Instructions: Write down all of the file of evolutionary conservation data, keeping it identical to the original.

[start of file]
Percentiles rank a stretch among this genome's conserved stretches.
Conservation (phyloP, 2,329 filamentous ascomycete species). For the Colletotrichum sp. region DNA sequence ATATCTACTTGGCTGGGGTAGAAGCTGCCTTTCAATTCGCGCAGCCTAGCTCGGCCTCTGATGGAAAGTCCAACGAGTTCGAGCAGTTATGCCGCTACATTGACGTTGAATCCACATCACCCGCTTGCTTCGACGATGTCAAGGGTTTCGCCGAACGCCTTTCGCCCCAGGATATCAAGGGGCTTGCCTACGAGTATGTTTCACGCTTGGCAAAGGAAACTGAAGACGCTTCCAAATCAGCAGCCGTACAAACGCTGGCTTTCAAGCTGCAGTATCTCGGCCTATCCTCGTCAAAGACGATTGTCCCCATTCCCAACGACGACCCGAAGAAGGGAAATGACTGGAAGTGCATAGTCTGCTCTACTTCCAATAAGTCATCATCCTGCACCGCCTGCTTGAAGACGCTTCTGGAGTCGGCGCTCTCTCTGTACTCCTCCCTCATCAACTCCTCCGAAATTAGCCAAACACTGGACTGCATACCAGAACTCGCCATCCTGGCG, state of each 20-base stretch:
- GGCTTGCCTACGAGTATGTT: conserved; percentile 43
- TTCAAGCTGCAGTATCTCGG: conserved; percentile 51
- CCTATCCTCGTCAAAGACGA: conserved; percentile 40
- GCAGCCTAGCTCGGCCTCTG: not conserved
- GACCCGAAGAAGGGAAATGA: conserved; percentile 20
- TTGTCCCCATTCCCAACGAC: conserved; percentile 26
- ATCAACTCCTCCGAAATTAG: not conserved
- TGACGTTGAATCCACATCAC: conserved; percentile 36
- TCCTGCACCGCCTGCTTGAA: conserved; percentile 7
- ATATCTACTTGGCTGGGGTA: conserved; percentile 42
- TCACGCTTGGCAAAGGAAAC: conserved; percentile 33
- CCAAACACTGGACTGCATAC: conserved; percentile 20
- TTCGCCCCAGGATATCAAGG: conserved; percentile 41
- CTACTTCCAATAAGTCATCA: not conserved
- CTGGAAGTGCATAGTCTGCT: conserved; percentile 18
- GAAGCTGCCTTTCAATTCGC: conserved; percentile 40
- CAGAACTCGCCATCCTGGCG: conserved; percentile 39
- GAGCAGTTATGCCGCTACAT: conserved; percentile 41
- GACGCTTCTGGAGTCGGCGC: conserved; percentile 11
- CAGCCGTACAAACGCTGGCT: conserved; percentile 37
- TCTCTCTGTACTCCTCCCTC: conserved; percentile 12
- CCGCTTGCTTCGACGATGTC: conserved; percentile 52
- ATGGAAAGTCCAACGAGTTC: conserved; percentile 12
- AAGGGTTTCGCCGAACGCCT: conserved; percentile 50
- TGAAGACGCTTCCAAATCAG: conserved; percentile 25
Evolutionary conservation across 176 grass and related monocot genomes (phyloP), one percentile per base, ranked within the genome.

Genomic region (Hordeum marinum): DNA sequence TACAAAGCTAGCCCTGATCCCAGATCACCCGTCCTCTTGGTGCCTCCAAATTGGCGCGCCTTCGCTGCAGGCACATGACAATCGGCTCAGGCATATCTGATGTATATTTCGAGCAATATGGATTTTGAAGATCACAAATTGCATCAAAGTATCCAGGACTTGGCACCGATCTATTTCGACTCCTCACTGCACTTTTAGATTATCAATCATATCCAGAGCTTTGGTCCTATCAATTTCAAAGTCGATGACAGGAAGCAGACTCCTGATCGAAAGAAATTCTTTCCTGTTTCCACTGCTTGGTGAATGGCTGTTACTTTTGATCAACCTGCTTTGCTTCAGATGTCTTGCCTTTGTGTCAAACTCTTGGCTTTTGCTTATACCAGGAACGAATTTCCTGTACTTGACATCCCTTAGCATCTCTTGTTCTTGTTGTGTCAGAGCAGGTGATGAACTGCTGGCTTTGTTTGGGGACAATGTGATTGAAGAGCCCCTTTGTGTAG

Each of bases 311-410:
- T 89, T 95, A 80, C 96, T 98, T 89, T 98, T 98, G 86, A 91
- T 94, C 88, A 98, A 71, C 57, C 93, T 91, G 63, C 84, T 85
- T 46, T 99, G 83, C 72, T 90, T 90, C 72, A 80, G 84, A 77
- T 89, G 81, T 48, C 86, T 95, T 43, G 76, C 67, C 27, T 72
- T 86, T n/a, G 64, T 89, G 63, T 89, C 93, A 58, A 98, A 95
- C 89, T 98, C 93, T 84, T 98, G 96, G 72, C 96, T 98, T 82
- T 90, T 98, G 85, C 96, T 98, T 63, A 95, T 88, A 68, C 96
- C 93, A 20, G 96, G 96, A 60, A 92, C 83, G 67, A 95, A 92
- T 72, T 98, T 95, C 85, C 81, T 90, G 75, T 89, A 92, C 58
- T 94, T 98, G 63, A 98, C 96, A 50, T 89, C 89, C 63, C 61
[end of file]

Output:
Percentiles rank a stretch among this genome's conserved stretches.
Conservation (phyloP, 2,329 filamentous ascomycete species). For the Colletotrichum sp. region DNA sequence ATATCTACTTGGCTGGGGTAGAAGCTGCCTTTCAATTCGCGCAGCCTAGCTCGGCCTCTGATGGAAAGTCCAACGAGTTCGAGCAGTTATGCCGCTACATTGACGTTGAATCCACATCACCCGCTTGCTTCGACGATGTCAAGGGTTTCGCCGAACGCCTTTCGCCCCAGGATATCAAGGGGCTTGCCTACGAGTATGTTTCACGCTTGGCAAAGGAAACTGAAGACGCTTCCAAATCAGCAGCCGTACAAACGCTGGCTTTCAAGCTGCAGTATCTCGGCCTATCCTCGTCAAAGACGATTGTCCCCATTCCCAACGACGACCCGAAGAAGGGAAATGACTGGAAGTGCATAGTCTGCTCTACTTCCAATAAGTCATCATCCTGCACCGCCTGCTTGAAGACGCTTCTGGAGTCGGCGCTCTCTCTGTACTCCTCCCTCATCAACTCCTCCGAAATTAGCCAAACACTGGACTGCATACCAGAACTCGCCATCCTGGCG, state of each 20-base stretch:
- GGCTTGCCTACGAGTATGTT: conserved; percentile 43
- TTCAAGCTGCAGTATCTCGG: conserved; percentile 51
- CCTATCCTCGTCAAAGACGA: conserved; percentile 40
- GCAGCCTAGCTCGGCCTCTG: not conserved
- GACCCGAAGAAGGGAAATGA: conserved; percentile 20
- TTGTCCCCATTCCCAACGAC: conserved; percentile 26
- ATCAACTCCTCCGAAATTAG: not conserved
- TGACGTTGAATCCACATCAC: conserved; percentile 36
- TCCTGCACCGCCTGCTTGAA: conserved; percentile 7
- ATATCTACTTGGCTGGGGTA: conserved; percentile 42
- TCACGCTTGGCAAAGGAAAC: conserved; percentile 33
- CCAAACACTGGACTGCATAC: conserved; percentile 20
- TTCGCCCCAGGATATCAAGG: conserved; percentile 41
- CTACTTCCAATAAGTCATCA: not conserved
- CTGGAAGTGCATAGTCTGCT: conserved; percentile 18
- GAAGCTGCCTTTCAATTCGC: conserved; percentile 40
- CAGAACTCGCCATCCTGGCG: conserved; percentile 39
- GAGCAGTTATGCCGCTACAT: conserved; percentile 41
- GACGCTTCTGGAGTCGGCGC: conserved; percentile 11
- CAGCCGTACAAACGCTGGCT: conserved; percentile 37
- TCTCTCTGTACTCCTCCCTC: conserved; percentile 12
- CCGCTTGCTTCGACGATGTC: conserved; percentile 52
- ATGGAAAGTCCAACGAGTTC: conserved; percentile 12
- AAGGGTTTCGCCGAACGCCT: conserved; percentile 50
- TGAAGACGCTTCCAAATCAG: conserved; percentile 25
Evolutionary conservation across 176 grass and related monocot genomes (phyloP), one percentile per base, ranked within the genome.

Genomic region (Hordeum marinum): DNA sequence TACAAAGCTAGCCCTGATCCCAGATCACCCGTCCTCTTGGTGCCTCCAAATTGGCGCGCCTTCGCTGCAGGCACATGACAATCGGCTCAGGCATATCTGATGTATATTTCGAGCAATATGGATTTTGAAGATCACAAATTGCATCAAAGTATCCAGGACTTGGCACCGATCTATTTCGACTCCTCACTGCACTTTTAGATTATCAATCATATCCAGAGCTTTGGTCCTATCAATTTCAAAGTCGATGACAGGAAGCAGACTCCTGATCGAAAGAAATTCTTTCCTGTTTCCACTGCTTGGTGAATGGCTGTTACTTTTGATCAACCTGCTTTGCTTCAGATGTCTTGCCTTTGTGTCAAACTCTTGGCTTTTGCTTATACCAGGAACGAATTTCCTGTACTTGACATCCCTTAGCATCTCTTGTTCTTGTTGTGTCAGAGCAGGTGATGAACTGCTGGCTTTGTTTGGGGACAATGTGATTGAAGAGCCCCTTTGTGTAG

Each of bases 311-410:
- T 89, T 95, A 80, C 96, T 98, T 89, T 98, T 98, G 86, A 91
- T 94, C 88, A 98, A 71, C 57, C 93, T 91, G 63, C 84, T 85
- T 46, T 99, G 83, C 72, T 90, T 90, C 72, A 80, G 84, A 77
- T 89, G 81, T 48, C 86, T 95, T 43, G 76, C 67, C 27, T 72
- T 86, T n/a, G 64, T 89, G 63, T 89, C 93, A 58, A 98, A 95
- C 89, T 98, C 93, T 84, T 98, G 96, G 72, C 96, T 98, T 82
- T 90, T 98, G 85, C 96, T 98, T 63, A 95, T 88, A 68, C 96
- C 93, A 20, G 96, G 96, A 60, A 92, C 83, G 67, A 95, A 92
- T 72, T 98, T 95, C 85, C 81, T 90, G 75, T 89, A 92, C 58
- T 94, T 98, G 63, A 98, C 96, A 50, T 89, C 89, C 63, C 61